South Korean firms are ramping up efforts to develop renewable hydrogen capacity as the country works towards its 2050 carbon neutrality goal.
Major energy firm SK is investing 18.5 trillion South Korean won ($16bn) to construct a 280,000 t/yr hydrogen ecosystem in Incheon by 2025.
The company, South Korea’s biggest refiner, will produce 30,000t of liquified hydrogen by 2023 using by-product from its SK Incheon Petrochemical plant for supply to the local metropolitan area.
Phase two will add 250,000 t/yr of blue hydrogen produced from LNG and will use carbon capture and storage facilities to reduce greenhouse gas (GHG) emissions.
Investment is also going into the distribution network through the installation of 100 charging stations nationwide to distribute 80,000 t/yr of liquified hydrogen by 2025, while a pipeline is in the works to transport 200,000 t/yr of blue hydrogen to feed a new 400MW fuel cell power plant.
A $1.6bn partnership has been signed with US manufacturer Plug Power to provide hydrogen fuel cell systems, fuelling stations and electrolysers to South Korea and other Asian markets.
Other South Korean companies are also looking to invest in hydrogen, in their cases through partnerships in the Middle East. GS Energy entered an agreement with Abu Dhabi’s state-owned Adnoc last week to develop blue hydrogen in the UAE.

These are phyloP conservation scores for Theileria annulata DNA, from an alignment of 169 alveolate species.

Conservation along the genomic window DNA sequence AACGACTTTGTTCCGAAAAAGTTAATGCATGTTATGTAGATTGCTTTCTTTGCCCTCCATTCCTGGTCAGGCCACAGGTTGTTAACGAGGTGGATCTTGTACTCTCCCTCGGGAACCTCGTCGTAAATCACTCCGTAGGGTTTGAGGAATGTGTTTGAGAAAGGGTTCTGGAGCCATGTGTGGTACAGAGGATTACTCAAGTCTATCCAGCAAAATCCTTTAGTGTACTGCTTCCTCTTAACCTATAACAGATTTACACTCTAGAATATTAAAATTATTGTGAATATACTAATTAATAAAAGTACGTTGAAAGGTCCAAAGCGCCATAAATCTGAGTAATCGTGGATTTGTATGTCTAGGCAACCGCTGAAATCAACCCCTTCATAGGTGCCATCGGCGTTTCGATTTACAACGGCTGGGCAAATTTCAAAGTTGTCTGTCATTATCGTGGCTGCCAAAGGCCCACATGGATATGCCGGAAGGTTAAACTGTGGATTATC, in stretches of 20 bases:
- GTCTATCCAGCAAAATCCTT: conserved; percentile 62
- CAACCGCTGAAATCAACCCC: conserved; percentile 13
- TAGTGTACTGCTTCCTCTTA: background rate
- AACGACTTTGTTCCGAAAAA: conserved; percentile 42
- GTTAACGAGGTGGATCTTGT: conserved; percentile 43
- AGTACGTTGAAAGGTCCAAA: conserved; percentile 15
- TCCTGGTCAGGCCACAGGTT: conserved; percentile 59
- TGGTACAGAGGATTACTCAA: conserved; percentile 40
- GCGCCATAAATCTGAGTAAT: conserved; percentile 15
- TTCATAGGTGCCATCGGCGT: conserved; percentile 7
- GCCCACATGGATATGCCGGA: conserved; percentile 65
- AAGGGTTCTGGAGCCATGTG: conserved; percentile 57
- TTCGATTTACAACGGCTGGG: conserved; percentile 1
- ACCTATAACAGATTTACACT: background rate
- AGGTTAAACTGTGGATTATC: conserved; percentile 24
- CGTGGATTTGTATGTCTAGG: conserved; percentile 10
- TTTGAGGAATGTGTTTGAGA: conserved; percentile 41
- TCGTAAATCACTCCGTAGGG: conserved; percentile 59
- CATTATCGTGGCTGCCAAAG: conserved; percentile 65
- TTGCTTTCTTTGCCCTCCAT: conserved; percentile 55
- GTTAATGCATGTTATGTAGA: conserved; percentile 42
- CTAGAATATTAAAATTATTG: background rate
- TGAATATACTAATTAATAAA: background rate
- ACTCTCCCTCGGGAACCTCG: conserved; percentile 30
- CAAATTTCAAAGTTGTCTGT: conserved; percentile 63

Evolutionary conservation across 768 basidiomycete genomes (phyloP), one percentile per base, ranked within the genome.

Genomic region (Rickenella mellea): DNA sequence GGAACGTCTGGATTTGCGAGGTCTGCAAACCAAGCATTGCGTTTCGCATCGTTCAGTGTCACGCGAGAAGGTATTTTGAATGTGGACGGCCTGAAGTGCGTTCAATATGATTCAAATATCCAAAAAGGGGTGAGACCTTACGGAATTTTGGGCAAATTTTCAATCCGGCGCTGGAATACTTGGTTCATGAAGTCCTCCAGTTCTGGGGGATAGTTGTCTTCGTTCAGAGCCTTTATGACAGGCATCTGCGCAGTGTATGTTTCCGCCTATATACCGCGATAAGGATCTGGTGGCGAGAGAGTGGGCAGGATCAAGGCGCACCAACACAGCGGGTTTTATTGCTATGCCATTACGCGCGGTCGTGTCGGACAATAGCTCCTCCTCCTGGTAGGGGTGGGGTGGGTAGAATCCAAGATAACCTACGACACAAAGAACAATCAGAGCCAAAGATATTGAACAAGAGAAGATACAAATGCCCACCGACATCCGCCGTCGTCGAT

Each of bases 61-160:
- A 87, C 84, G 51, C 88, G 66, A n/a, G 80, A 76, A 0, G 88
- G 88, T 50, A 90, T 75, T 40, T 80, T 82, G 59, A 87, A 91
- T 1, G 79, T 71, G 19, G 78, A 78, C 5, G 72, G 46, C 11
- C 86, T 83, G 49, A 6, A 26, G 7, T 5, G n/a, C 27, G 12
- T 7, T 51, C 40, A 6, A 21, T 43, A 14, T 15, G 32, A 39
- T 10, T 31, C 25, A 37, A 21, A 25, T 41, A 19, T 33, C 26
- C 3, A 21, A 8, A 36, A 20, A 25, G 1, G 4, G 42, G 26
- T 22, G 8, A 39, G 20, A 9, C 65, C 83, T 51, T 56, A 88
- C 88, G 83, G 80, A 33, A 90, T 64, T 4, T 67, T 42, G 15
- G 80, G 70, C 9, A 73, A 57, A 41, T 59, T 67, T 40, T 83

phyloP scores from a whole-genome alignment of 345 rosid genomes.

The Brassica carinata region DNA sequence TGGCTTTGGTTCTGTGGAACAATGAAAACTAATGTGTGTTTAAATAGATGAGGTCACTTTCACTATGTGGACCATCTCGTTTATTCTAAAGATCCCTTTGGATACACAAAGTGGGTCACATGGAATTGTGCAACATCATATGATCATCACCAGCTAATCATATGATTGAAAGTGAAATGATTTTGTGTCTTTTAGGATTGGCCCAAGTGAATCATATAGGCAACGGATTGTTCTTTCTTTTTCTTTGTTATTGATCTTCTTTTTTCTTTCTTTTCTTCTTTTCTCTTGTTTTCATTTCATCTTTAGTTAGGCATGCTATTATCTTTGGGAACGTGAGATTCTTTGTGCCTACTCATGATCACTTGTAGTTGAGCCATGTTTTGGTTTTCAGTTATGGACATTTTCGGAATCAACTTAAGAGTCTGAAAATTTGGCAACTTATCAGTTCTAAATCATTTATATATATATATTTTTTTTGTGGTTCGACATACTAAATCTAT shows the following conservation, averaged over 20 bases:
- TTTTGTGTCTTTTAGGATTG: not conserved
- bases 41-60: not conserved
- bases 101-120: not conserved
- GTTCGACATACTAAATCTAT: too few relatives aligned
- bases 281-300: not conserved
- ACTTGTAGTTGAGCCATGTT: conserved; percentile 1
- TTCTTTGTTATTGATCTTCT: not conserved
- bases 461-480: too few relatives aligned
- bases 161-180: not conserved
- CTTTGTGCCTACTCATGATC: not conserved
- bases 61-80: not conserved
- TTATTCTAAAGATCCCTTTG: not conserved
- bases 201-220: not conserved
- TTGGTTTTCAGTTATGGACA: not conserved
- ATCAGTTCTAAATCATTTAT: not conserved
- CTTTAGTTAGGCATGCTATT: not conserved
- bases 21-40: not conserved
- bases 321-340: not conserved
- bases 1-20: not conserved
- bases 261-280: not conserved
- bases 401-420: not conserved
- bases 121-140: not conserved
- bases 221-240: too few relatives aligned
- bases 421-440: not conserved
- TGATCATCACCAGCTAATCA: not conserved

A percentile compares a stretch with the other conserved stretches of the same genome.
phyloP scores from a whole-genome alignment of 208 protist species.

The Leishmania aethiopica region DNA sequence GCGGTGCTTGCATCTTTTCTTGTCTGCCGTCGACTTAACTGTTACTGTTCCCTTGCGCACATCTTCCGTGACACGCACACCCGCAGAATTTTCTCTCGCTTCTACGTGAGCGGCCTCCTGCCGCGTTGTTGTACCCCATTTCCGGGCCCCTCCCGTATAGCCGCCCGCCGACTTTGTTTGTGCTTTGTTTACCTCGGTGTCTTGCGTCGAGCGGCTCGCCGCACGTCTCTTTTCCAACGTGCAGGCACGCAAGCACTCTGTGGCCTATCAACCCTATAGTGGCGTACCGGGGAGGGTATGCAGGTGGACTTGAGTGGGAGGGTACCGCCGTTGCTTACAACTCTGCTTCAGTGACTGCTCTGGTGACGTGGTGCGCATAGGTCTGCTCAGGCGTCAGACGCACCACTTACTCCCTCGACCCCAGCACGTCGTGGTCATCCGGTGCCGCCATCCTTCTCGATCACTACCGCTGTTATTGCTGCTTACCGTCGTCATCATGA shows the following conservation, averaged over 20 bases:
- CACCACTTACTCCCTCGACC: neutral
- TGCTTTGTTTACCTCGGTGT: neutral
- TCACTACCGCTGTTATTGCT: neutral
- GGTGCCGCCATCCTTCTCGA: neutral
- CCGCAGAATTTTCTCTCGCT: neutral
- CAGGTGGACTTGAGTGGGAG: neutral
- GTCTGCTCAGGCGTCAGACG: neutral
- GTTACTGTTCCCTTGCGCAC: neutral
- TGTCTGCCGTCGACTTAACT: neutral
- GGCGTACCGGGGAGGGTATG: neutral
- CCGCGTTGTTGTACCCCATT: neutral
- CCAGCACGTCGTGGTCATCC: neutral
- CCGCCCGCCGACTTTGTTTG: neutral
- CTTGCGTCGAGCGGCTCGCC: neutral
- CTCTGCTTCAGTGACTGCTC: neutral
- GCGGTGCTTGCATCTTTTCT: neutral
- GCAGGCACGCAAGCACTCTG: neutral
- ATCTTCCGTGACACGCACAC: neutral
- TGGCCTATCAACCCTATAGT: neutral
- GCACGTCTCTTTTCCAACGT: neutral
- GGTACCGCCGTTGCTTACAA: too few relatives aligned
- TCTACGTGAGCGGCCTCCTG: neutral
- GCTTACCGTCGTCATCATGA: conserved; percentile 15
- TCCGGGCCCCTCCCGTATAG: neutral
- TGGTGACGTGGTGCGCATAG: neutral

And Hyundai Heavy Industries has signed an initial deal with Saudi Arabian state-controlled company Saudi Aramco to develop renewable hydrogen and ammonia.
The firm’s refinery unit Hyundai Oilbank will import LPG from Aramco to convert into blue hydrogen for use at its refinery desulphurisation units and marketed for transport fuel and power generation. It plans to open 300 charging stations across the country by 2040 to strengthen supply chains. The volume of LPG covered by the deal has yet to be determined.
Aramco will also provide blue ammonia for use a fuel for LNG boilers scheduled to come on line by 2024.
Hyundai Heavy’s Korea Shipbuilding & Offshore Engineering unit will also develop a vessel that can carry LPG cargoes and capture CO2, as well as pursue ammonia carriers and propulsion ships.
Hyundai Heavy earlier this year announced a W1 trillion investment to develop cleaner ships as part of the International Maritime Organization’s drive for vessels to reduce CO2 emissions by 40pc by 2030 and by 70pc by 2050, alongside a 50pc GHG reduction by 2050 from 2008 base levels.